A Beautiful Sound On Soprano Sax: Part 2

It’s no mystery how to get a beautiful sound on soprano sax.

Of course, we all have different ideas about “beauty” and what it may be for us. The same is undoubtedly true about a “beautiful sound”. We know it when we hear it, but how do we understand it or how do we identify the “why” of its beauty?

What makes that sound “beautiful” to us?

Well, that is the beginning of the unfolding path of getting a beautiful sound on soprano saxophone.

Too many players jump on the “random search” path, with no real way of knowing what is happening or which way they are headed. And that “random search” has no guarantee of success. It is completely dependent upon good fortune, and nothing more. If you are successful, you have been very lucky. That method usually involves a lot of time, a lot of failure, a lot of effort and a good deal of money. Add to that a large portion of frustration.

So, what can be done to point the way to a “better path”?

It’s pretty simple, actually. Let’s identify the qualities that we hear or sense in that “beautiful sound”. What are they? How can we describe them? What words can we use that won’t sound silly or pretentious?

Well, the chances are pretty good that the words will sound silly or pretentious or weird or imprecise.

So what, if it works.  And it will work, guaranteed.

What might those words be?

Here are some of the ones that I’ve heard or used before, in no special order and with no particular explanation attached to any of them:

Bright, dark, warm, edgy, full, round, rich, deep, loud, quiet, big, small, alive, crisp, sultry, sexy, textured, glowing, radiant, woody, oboe-like, alto-like, hot, cool, west coast, soft, even, simple, complex….. you get the idea.

All by themselves, those words can have a different meaning to different players, of course. But, when they are combines, and when they are used in both a positive sense ( “sultry”) and also in a negative sense ( “not bright” ), they begin to take on a sharper meaning.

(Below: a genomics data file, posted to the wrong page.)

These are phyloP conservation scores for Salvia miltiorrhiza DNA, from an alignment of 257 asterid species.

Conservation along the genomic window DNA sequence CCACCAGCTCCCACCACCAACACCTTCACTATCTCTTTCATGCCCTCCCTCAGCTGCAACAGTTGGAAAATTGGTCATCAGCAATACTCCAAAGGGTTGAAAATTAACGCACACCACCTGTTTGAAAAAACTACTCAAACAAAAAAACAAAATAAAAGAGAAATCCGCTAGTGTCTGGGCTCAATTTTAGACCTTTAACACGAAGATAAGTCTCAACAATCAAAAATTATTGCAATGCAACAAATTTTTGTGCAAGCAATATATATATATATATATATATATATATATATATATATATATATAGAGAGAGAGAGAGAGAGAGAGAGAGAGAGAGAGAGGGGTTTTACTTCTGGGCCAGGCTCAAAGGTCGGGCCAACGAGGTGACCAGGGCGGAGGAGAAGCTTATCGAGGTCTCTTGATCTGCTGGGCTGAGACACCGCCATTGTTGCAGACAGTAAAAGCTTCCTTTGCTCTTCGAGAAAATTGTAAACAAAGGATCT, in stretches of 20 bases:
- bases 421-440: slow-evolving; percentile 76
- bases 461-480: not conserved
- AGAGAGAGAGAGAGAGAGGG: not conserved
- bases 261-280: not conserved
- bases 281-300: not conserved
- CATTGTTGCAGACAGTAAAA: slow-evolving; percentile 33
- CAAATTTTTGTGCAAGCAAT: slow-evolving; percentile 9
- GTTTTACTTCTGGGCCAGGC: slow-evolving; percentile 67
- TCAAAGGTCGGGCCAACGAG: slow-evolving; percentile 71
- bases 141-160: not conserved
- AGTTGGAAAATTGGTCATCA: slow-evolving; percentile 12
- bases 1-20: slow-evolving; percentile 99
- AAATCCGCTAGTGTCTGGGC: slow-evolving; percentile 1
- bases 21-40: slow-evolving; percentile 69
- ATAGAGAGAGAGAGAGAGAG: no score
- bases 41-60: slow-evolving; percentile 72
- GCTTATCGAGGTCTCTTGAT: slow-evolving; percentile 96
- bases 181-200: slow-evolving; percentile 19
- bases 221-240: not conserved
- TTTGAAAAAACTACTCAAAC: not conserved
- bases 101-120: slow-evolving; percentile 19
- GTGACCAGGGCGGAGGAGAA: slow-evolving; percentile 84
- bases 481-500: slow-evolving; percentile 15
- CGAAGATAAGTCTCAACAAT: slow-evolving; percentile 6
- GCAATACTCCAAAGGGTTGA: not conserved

But that is just the beginning. Add to those words (and any others used) the thing we use all the time: our ears. Ask yourself this:

What player has a sound that is similar or close to what I consider beautiful? It need not be a soprano player either. How can that be? Well, we are trying to identify “qualities” of an idea about “beauty” and anything that might demonstrate that quality is useful. I’ve had a well known pro player spend time talking about a “Sarah Vaughan” quality, and that helped a lot. I’ve had folks use colors as well.

The point is this: the first step onto a productive and guaranteed successful path is to “think” deeply about what is “in” or “behind” that “beautiful sound” you are “hearing”.

Don’t think that this is not an important step to take. It is extremely important and it is not easy, although it is quite simple.

It is a simple thing to do, of course, but the difficulty is in committing yourself to being as ‘clear” in your ideas as you can be. It is a lonely feeling, but it pays big rewards.

And, most importantly, it is not a static or fixed collection of ideas, nor does it have to be consistent in itself. In other words, don’t “judge” your effort; just be committed to doing an honest and thoughtful job.

Because it is only the beginning, although it will catapult you a long way down the road to “your” beautiful soprano sound.

Read what hundreds of players have said about their successes on the path with SOPRANOPLANET.

It’s true.



Joe Giardullo